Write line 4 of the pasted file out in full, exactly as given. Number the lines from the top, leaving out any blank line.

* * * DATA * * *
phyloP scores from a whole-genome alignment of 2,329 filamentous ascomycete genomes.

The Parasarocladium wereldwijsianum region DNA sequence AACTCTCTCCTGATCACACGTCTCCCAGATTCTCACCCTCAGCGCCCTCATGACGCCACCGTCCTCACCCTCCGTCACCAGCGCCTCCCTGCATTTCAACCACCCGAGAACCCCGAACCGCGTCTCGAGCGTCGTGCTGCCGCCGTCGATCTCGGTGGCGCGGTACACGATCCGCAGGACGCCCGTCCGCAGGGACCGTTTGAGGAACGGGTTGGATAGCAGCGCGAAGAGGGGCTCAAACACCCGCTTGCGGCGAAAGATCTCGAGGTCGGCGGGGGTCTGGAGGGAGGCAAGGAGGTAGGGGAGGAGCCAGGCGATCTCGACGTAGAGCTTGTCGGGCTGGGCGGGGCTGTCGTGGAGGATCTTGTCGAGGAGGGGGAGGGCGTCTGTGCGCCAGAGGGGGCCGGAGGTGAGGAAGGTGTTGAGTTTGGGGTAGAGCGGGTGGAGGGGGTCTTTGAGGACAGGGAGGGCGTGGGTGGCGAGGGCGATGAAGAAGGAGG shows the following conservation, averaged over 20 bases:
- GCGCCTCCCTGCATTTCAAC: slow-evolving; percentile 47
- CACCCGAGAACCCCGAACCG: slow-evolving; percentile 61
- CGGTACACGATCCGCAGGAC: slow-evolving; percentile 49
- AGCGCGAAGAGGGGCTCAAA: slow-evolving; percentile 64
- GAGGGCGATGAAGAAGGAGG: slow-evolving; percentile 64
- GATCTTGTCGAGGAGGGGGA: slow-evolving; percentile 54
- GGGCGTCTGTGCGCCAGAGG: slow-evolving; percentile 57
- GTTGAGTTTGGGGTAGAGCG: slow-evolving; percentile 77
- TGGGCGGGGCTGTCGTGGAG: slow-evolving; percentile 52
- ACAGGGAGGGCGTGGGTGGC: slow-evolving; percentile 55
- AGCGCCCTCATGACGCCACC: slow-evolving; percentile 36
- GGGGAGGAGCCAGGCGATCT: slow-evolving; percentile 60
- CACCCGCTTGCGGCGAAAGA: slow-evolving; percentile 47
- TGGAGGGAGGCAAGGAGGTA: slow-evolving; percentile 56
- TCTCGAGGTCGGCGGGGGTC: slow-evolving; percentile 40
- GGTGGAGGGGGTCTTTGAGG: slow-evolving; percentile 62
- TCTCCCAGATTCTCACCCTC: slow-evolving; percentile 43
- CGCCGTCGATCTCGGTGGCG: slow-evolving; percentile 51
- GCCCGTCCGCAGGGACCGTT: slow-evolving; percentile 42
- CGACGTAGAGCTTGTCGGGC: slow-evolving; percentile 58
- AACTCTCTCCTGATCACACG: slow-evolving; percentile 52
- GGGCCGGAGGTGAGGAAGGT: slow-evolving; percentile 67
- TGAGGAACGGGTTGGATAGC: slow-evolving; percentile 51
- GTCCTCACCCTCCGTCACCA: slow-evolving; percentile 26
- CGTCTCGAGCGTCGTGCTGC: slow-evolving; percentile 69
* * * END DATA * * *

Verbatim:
- CACCCGAGAACCCCGAACCG: slow-evolving; percentile 61